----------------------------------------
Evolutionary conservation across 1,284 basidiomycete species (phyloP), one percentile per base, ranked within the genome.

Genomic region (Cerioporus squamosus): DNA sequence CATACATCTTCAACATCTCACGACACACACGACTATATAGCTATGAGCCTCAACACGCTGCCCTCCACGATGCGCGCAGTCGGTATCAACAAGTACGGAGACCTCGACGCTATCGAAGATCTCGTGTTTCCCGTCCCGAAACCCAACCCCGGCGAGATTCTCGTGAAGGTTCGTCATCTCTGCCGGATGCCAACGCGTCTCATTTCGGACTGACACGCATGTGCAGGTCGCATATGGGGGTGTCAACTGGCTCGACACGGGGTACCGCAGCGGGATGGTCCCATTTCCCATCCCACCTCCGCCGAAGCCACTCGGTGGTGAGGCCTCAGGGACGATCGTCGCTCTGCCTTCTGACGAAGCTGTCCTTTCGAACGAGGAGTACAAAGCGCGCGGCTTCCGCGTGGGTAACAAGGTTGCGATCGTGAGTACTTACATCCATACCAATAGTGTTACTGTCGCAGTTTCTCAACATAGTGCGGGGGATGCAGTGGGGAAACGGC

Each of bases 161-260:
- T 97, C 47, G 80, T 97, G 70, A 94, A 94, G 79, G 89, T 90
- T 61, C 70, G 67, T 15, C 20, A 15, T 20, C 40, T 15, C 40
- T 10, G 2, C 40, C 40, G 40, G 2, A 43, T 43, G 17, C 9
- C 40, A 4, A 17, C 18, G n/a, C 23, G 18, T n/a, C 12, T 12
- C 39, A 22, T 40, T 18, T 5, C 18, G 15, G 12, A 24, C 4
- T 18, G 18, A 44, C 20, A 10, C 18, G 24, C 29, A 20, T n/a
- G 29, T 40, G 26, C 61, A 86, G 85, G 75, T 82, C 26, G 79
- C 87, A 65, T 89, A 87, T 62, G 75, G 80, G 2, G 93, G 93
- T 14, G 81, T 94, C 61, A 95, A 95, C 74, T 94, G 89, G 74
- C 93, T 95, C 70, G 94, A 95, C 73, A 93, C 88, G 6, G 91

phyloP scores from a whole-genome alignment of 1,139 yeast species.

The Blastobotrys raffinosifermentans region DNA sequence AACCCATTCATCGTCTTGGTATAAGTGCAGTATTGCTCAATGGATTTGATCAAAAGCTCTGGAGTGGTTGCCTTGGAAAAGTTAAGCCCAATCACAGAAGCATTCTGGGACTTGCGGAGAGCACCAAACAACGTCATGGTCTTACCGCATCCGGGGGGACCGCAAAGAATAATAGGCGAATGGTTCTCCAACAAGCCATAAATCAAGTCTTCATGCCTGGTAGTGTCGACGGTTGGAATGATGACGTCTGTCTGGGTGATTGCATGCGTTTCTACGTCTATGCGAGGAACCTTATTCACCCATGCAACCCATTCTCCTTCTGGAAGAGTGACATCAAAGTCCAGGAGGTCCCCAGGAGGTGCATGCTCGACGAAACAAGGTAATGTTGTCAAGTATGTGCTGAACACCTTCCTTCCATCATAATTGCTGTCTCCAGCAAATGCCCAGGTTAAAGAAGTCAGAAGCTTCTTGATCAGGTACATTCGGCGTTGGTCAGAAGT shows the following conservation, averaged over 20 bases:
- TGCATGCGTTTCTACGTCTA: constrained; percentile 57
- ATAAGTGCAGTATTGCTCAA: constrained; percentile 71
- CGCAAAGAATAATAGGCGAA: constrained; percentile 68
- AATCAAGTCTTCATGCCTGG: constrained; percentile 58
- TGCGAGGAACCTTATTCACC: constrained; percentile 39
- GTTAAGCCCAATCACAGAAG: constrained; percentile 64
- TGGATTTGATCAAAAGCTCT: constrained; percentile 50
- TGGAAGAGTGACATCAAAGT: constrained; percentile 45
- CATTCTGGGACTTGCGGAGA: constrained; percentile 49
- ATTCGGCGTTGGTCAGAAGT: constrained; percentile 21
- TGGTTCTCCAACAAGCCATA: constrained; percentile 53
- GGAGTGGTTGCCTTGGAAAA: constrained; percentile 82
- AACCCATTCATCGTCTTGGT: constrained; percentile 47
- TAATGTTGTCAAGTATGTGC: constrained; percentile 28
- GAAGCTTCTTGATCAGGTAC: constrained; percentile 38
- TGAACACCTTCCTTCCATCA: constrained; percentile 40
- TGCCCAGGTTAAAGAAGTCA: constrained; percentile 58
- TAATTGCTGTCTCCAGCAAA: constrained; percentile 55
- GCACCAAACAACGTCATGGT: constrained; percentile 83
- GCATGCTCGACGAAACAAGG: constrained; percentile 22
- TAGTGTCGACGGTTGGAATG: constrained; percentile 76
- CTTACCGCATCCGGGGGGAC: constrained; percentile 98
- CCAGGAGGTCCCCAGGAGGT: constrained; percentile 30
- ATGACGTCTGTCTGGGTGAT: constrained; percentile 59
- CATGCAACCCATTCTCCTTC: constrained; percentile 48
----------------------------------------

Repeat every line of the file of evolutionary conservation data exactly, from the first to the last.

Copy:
Evolutionary conservation across 1,284 basidiomycete species (phyloP), one percentile per base, ranked within the genome.

Genomic region (Cerioporus squamosus): DNA sequence CATACATCTTCAACATCTCACGACACACACGACTATATAGCTATGAGCCTCAACACGCTGCCCTCCACGATGCGCGCAGTCGGTATCAACAAGTACGGAGACCTCGACGCTATCGAAGATCTCGTGTTTCCCGTCCCGAAACCCAACCCCGGCGAGATTCTCGTGAAGGTTCGTCATCTCTGCCGGATGCCAACGCGTCTCATTTCGGACTGACACGCATGTGCAGGTCGCATATGGGGGTGTCAACTGGCTCGACACGGGGTACCGCAGCGGGATGGTCCCATTTCCCATCCCACCTCCGCCGAAGCCACTCGGTGGTGAGGCCTCAGGGACGATCGTCGCTCTGCCTTCTGACGAAGCTGTCCTTTCGAACGAGGAGTACAAAGCGCGCGGCTTCCGCGTGGGTAACAAGGTTGCGATCGTGAGTACTTACATCCATACCAATAGTGTTACTGTCGCAGTTTCTCAACATAGTGCGGGGGATGCAGTGGGGAAACGGC

Each of bases 161-260:
- T 97, C 47, G 80, T 97, G 70, A 94, A 94, G 79, G 89, T 90
- T 61, C 70, G 67, T 15, C 20, A 15, T 20, C 40, T 15, C 40
- T 10, G 2, C 40, C 40, G 40, G 2, A 43, T 43, G 17, C 9
- C 40, A 4, A 17, C 18, G n/a, C 23, G 18, T n/a, C 12, T 12
- C 39, A 22, T 40, T 18, T 5, C 18, G 15, G 12, A 24, C 4
- T 18, G 18, A 44, C 20, A 10, C 18, G 24, C 29, A 20, T n/a
- G 29, T 40, G 26, C 61, A 86, G 85, G 75, T 82, C 26, G 79
- C 87, A 65, T 89, A 87, T 62, G 75, G 80, G 2, G 93, G 93
- T 14, G 81, T 94, C 61, A 95, A 95, C 74, T 94, G 89, G 74
- C 93, T 95, C 70, G 94, A 95, C 73, A 93, C 88, G 6, G 91

phyloP scores from a whole-genome alignment of 1,139 yeast species.

The Blastobotrys raffinosifermentans region DNA sequence AACCCATTCATCGTCTTGGTATAAGTGCAGTATTGCTCAATGGATTTGATCAAAAGCTCTGGAGTGGTTGCCTTGGAAAAGTTAAGCCCAATCACAGAAGCATTCTGGGACTTGCGGAGAGCACCAAACAACGTCATGGTCTTACCGCATCCGGGGGGACCGCAAAGAATAATAGGCGAATGGTTCTCCAACAAGCCATAAATCAAGTCTTCATGCCTGGTAGTGTCGACGGTTGGAATGATGACGTCTGTCTGGGTGATTGCATGCGTTTCTACGTCTATGCGAGGAACCTTATTCACCCATGCAACCCATTCTCCTTCTGGAAGAGTGACATCAAAGTCCAGGAGGTCCCCAGGAGGTGCATGCTCGACGAAACAAGGTAATGTTGTCAAGTATGTGCTGAACACCTTCCTTCCATCATAATTGCTGTCTCCAGCAAATGCCCAGGTTAAAGAAGTCAGAAGCTTCTTGATCAGGTACATTCGGCGTTGGTCAGAAGT shows the following conservation, averaged over 20 bases:
- TGCATGCGTTTCTACGTCTA: constrained; percentile 57
- ATAAGTGCAGTATTGCTCAA: constrained; percentile 71
- CGCAAAGAATAATAGGCGAA: constrained; percentile 68
- AATCAAGTCTTCATGCCTGG: constrained; percentile 58
- TGCGAGGAACCTTATTCACC: constrained; percentile 39
- GTTAAGCCCAATCACAGAAG: constrained; percentile 64
- TGGATTTGATCAAAAGCTCT: constrained; percentile 50
- TGGAAGAGTGACATCAAAGT: constrained; percentile 45
- CATTCTGGGACTTGCGGAGA: constrained; percentile 49
- ATTCGGCGTTGGTCAGAAGT: constrained; percentile 21
- TGGTTCTCCAACAAGCCATA: constrained; percentile 53
- GGAGTGGTTGCCTTGGAAAA: constrained; percentile 82
- AACCCATTCATCGTCTTGGT: constrained; percentile 47
- TAATGTTGTCAAGTATGTGC: constrained; percentile 28
- GAAGCTTCTTGATCAGGTAC: constrained; percentile 38
- TGAACACCTTCCTTCCATCA: constrained; percentile 40
- TGCCCAGGTTAAAGAAGTCA: constrained; percentile 58
- TAATTGCTGTCTCCAGCAAA: constrained; percentile 55
- GCACCAAACAACGTCATGGT: constrained; percentile 83
- GCATGCTCGACGAAACAAGG: constrained; percentile 22
- TAGTGTCGACGGTTGGAATG: constrained; percentile 76
- CTTACCGCATCCGGGGGGAC: constrained; percentile 98
- CCAGGAGGTCCCCAGGAGGT: constrained; percentile 30
- ATGACGTCTGTCTGGGTGAT: constrained; percentile 59
- CATGCAACCCATTCTCCTTC: constrained; percentile 48